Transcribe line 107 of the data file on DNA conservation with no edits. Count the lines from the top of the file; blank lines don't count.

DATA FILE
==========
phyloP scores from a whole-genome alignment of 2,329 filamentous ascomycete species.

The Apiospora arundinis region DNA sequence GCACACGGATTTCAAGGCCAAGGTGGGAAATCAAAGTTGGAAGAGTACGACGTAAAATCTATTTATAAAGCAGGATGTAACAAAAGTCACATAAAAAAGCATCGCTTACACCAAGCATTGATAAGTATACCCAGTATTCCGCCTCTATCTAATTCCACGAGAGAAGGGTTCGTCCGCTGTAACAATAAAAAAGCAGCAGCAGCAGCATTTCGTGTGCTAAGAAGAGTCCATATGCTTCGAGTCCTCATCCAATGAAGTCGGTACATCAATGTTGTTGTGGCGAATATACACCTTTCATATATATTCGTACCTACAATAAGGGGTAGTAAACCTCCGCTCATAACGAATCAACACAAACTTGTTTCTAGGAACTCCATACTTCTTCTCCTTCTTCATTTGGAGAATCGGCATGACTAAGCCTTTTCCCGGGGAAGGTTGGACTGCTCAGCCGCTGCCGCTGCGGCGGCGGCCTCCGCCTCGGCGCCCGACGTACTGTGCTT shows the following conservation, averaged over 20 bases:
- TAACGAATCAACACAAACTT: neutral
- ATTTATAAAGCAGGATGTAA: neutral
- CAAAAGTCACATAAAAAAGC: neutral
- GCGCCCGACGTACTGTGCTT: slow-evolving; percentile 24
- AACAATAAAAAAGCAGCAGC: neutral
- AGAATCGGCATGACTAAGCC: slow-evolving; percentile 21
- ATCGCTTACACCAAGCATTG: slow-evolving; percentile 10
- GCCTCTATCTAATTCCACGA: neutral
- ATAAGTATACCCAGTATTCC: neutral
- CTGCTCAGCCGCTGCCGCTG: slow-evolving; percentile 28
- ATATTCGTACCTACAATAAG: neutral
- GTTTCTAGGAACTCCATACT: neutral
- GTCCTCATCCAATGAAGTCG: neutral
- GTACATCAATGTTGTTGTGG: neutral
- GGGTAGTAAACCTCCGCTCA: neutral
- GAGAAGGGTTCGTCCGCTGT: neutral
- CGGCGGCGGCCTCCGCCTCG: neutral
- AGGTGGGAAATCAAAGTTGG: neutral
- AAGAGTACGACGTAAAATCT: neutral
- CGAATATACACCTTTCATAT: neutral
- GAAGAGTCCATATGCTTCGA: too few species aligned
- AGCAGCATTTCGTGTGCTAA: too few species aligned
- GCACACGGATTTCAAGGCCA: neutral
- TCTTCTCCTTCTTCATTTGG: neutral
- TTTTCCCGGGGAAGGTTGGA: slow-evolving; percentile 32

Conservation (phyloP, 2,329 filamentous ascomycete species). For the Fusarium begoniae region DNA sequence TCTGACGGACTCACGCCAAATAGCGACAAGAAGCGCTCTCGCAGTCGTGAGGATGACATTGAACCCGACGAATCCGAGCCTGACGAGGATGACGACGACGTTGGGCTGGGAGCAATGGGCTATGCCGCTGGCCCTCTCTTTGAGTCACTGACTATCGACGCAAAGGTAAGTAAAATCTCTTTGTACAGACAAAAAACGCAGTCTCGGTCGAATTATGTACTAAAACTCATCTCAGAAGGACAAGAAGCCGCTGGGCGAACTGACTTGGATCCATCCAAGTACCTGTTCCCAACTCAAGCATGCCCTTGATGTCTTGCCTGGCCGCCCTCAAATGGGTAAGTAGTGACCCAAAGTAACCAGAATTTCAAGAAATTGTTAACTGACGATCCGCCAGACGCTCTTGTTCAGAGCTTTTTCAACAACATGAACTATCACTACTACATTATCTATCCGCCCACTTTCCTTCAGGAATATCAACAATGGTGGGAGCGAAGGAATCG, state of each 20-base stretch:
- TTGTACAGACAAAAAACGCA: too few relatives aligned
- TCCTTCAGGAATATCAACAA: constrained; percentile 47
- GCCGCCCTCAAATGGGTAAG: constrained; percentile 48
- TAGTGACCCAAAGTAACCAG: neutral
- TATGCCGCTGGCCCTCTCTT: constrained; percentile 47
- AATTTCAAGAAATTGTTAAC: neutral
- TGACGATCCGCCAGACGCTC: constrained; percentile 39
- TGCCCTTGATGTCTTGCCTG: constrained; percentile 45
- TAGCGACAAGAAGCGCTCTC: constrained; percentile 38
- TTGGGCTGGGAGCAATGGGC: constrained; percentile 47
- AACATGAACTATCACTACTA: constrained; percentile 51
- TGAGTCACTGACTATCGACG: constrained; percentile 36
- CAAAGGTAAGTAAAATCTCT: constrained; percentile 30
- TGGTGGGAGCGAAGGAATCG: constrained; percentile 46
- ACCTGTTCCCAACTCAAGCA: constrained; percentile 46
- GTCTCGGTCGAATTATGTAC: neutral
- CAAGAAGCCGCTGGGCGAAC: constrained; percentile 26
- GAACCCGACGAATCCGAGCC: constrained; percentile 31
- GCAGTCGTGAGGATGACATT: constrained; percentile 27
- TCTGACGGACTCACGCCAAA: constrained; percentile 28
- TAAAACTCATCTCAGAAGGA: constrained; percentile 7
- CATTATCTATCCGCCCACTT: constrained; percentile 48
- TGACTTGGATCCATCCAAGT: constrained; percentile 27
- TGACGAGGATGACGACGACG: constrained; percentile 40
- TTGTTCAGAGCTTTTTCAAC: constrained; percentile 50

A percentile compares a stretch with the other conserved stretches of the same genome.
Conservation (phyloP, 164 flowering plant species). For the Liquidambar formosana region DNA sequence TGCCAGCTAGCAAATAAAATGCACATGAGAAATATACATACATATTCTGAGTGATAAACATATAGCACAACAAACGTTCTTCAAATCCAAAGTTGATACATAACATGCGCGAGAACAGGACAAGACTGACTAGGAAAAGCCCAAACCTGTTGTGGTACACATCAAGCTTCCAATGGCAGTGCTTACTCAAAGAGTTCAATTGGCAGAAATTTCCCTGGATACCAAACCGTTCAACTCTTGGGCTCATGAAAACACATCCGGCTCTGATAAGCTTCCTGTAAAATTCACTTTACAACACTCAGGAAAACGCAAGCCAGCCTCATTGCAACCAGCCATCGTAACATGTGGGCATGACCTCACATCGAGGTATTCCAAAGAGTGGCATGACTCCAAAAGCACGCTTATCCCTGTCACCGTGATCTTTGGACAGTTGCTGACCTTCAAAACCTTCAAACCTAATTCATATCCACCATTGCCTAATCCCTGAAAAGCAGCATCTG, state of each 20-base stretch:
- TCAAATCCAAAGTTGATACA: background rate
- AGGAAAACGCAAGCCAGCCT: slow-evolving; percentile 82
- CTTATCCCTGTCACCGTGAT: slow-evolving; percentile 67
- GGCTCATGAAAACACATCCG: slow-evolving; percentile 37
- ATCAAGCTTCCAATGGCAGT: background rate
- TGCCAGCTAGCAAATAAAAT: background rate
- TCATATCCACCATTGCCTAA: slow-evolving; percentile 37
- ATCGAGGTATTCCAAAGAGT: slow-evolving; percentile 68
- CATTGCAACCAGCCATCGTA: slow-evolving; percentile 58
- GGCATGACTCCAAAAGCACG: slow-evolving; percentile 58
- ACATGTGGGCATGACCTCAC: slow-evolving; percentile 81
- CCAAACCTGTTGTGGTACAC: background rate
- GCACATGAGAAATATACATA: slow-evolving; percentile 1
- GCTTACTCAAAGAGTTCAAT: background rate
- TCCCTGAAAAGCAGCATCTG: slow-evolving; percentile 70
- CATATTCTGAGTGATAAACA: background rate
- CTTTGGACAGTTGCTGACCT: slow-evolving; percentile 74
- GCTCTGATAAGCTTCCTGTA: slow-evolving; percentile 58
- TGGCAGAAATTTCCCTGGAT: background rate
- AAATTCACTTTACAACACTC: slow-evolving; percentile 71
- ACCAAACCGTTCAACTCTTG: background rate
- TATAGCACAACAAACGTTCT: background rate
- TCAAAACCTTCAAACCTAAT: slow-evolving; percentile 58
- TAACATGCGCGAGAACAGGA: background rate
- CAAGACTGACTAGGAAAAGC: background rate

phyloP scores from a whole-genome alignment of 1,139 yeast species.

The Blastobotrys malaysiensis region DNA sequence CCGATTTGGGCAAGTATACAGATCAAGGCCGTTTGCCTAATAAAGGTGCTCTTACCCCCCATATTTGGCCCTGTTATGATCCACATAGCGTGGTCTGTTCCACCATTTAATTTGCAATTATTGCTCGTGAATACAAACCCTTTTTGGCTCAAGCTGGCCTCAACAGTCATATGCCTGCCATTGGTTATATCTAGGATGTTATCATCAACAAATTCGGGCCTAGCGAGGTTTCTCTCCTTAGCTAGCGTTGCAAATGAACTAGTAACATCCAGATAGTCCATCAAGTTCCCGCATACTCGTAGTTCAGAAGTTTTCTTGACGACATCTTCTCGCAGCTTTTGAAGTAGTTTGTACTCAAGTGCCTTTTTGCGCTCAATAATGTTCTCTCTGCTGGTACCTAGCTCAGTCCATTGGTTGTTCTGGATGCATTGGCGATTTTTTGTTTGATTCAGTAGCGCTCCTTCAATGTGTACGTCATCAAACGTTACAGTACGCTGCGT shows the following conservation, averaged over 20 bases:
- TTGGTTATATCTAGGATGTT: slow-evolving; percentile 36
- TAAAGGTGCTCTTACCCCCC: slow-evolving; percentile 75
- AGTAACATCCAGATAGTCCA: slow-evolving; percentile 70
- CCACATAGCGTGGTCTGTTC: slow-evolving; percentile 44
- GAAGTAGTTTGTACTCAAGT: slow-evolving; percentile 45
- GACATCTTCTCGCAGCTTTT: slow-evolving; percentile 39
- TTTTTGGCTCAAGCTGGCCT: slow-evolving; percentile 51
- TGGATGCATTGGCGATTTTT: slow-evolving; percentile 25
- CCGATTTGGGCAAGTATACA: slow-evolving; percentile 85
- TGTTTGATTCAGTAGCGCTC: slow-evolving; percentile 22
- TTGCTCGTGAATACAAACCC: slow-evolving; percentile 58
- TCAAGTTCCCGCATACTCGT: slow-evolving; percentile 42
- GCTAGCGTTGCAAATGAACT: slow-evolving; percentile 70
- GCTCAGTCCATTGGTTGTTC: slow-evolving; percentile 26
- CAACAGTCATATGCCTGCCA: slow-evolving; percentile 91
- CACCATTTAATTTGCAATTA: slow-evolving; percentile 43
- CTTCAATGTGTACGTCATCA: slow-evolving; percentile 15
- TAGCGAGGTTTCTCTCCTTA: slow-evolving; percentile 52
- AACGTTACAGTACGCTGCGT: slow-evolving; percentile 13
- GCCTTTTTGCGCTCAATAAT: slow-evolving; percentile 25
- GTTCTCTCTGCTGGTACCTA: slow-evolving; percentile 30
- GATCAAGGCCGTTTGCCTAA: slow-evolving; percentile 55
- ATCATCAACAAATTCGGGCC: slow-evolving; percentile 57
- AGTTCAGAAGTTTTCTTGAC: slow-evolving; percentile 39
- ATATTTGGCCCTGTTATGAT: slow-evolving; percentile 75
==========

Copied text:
- ATATTTGGCCCTGTTATGAT: slow-evolving; percentile 75